Huang X, Madan A: CAP3: A DNA sequence assembly program. Genome Res. 1999, 9: 868-877. 10.1101/gr.9.9.868.
Altschul SF, Gish W, Miller W, Myers EW, Lipman DJ: Basic local alignment search tool. J Mol Biol. 1990, 215: 403-410.
Pruitt KD, Tatusova T, Maglott DR: NCBI Reference Sequence (RefSeq): a curated non-redundant sequence database of genomes, transcripts and proteins. Nucleic Acids Res. 2005, 33: D501-504. 10.1093/nar/gki476.
Ogata H, Goto S, Sato K, Fujibuchi W, Bono H, Kanehisa M: KEGG: Kyoto Encyclopedia of Genes and Genomes. Nucleic Acids Res. 1999, 27: 29-34. 10.1093/nar/27.1.29.
Apweiler R, Bairoch A, Wu CH, Barker WC, Boeckmann B, Ferro S, Gasteiger E, Huang H, Lopez R, Magrane M, et al: UniProt: the Universal Protein knowledgebase. Nucleic Acids Res. 2004, 32: D115-119. 10.1093/nar/gkh131.
Hunter S, Apweiler R, Attwood TK, Bairoch A, Bateman A, Binns D, Bork P, Das U, Daugherty L, Duquenne L, et al: InterPro: the integrative protein signature database. Nucleic Acids Res. 2009, 37: D211-215. 10.1093/nar/gkn785.
Ashburner M, Ball CA, Blake JA, Botstein D, Butler H, Cherry JM, Davis AP, Dolinski K, Dwight SS, Eppig JT, et al: Gene ontology: tool for the unification of biology. The Gene Ontology Consortium. Nat Genet. 2000, 25: 25-29. 10.1038/75556.
Benson G: Tandem repeats finder: a program to analyze DNA sequences. Nucleic Acids Res. 1999, 27: 573-580. 10.1093/nar/27.2.573.
Barker G, Batley J, H OS, Edwards KJ, Edwards D: Redundancy based detection of sequence polymorphisms in expressed sequence tag data using autoSNP. Bioinformatics. 2003, 19: 421-422. 10.1093/bioinformatics/btf881.
Pankov R, Yamada KM: Fibronectin at a glance. J Cell Sci. 2002, 115: 3861-3863. 10.1242/jcs.00059.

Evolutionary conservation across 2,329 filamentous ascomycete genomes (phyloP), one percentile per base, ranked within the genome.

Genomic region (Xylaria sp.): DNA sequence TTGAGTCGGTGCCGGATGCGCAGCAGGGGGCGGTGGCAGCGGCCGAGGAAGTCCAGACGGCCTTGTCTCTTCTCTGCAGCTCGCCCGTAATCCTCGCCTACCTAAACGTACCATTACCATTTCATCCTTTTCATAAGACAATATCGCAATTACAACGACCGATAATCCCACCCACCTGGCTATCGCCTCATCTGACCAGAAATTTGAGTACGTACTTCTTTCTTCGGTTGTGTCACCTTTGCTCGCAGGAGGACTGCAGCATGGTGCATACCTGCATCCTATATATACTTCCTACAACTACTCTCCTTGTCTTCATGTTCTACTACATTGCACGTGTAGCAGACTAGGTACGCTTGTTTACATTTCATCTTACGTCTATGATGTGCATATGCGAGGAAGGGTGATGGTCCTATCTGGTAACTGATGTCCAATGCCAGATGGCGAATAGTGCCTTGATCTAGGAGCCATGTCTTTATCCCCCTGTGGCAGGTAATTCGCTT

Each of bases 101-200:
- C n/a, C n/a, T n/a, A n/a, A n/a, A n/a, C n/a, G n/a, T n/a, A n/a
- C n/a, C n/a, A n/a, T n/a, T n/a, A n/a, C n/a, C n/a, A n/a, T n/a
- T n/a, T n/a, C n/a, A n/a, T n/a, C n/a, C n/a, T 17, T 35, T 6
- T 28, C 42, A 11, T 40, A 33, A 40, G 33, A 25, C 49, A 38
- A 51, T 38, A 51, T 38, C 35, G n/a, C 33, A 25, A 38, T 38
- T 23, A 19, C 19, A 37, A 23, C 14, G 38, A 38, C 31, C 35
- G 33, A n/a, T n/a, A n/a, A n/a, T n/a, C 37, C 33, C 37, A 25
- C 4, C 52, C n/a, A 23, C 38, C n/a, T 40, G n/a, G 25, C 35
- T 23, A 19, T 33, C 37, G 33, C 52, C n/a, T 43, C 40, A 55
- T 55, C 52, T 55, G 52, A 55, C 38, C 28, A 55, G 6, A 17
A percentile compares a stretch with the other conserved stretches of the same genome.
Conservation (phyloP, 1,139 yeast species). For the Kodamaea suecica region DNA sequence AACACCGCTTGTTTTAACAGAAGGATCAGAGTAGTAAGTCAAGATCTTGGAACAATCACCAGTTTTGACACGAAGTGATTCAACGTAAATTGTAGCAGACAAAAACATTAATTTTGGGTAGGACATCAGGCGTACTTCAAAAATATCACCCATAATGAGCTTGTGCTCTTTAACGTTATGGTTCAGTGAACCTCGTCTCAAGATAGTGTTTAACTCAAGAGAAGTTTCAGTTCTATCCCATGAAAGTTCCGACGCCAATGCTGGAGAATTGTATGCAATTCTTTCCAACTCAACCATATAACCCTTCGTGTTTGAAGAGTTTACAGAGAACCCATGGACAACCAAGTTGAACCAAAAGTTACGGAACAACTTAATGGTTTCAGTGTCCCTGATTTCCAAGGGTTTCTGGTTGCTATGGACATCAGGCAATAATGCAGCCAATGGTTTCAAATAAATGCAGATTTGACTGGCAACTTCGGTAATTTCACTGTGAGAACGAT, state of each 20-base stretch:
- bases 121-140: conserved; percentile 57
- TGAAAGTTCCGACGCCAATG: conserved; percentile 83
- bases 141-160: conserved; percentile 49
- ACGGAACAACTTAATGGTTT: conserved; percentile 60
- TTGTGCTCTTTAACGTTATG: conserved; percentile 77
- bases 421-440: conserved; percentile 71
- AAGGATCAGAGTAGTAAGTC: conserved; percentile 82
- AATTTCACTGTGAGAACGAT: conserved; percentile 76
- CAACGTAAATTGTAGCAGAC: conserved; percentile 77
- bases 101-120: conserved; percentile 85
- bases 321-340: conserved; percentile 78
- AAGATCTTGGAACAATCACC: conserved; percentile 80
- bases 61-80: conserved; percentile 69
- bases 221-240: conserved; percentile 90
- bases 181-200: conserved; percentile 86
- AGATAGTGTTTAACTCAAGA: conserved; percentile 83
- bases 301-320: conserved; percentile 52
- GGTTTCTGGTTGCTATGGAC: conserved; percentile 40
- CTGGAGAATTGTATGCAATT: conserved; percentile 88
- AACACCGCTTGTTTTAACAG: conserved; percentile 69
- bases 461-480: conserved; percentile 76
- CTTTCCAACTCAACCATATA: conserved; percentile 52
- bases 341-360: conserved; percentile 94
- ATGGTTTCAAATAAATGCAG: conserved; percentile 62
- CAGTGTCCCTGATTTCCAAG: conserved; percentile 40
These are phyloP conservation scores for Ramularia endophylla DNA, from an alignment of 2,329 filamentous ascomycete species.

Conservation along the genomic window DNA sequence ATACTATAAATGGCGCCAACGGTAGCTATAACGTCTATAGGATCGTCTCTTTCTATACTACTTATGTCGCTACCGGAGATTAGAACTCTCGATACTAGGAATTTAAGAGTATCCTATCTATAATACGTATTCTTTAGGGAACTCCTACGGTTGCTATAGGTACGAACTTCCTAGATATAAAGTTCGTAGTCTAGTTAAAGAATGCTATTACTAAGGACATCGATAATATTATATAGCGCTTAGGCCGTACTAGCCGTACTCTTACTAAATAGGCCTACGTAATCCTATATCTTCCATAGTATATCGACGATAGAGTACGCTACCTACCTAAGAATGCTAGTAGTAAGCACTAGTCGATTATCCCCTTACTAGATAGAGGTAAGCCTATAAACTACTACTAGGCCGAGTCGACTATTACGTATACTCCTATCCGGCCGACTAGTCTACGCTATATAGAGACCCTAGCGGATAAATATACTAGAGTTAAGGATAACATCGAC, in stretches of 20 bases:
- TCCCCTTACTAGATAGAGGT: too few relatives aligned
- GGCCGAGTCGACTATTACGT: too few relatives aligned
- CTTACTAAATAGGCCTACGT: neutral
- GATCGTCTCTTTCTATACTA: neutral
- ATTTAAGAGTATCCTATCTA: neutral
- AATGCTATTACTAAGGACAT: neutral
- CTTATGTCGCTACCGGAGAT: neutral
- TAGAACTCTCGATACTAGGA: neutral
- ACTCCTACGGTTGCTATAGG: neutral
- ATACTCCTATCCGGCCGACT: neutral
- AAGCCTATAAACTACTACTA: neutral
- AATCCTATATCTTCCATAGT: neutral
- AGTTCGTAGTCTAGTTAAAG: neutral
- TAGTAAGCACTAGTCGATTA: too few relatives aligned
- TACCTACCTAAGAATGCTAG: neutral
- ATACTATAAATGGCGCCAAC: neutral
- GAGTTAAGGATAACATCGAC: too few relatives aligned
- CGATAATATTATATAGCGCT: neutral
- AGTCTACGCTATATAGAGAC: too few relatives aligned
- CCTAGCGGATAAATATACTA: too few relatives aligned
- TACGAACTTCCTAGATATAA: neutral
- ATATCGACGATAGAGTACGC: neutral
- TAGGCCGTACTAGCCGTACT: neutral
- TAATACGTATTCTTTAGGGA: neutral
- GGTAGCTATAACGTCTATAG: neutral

Rostagno AA, Frangione B, Gold LI: Biochemical characterization of the fibronectin binding sites for IgG. J Immunol. 1989, 143: 3277-3282.
Leiss M, Beckmann K, Giros A, Costell M, Fassler R: The role of integrin binding sites in fibronectin matrix assembly in vivo. Curr Opin Cell Biol. 2008, 20: 502-507. 10.1016/j.ceb.2008.06.001.
The authors thank the pathogen research community at the Korea National Institutes of Health for valuable input on this project and suggestions for building and maintaining this database.
The authors declare that they have no competing interests.
DK designed and implemented the database and website and wrote the manuscript, and DK, WY, SN, JP and KL developed the web interfaces, assisted with the design of the database, performed database system administration, and integrated the bioinformatics tools in the application. HY, SC and ML helped with the preparation of the EST data sets (sample collection, cDNA library construction and sequencing). HP and JJ served as the principal investigators of the project. All authors contributed to the writing of the manuscript and have read and approved the final submitted version.
Dae-Won Kim, Dong-Wook Kim, Won Gi Yoo contributed equally to this work.
About this article
Cite this article
Kim, DW., Kim, DW., Yoo, W.G. et al. SpiroESTdb: a transcriptome database and online tool for sparganum expressed sequences tags. BMC Res Notes 5, 130 (2012). https://doi.org/10.1186/1756-0500-5-130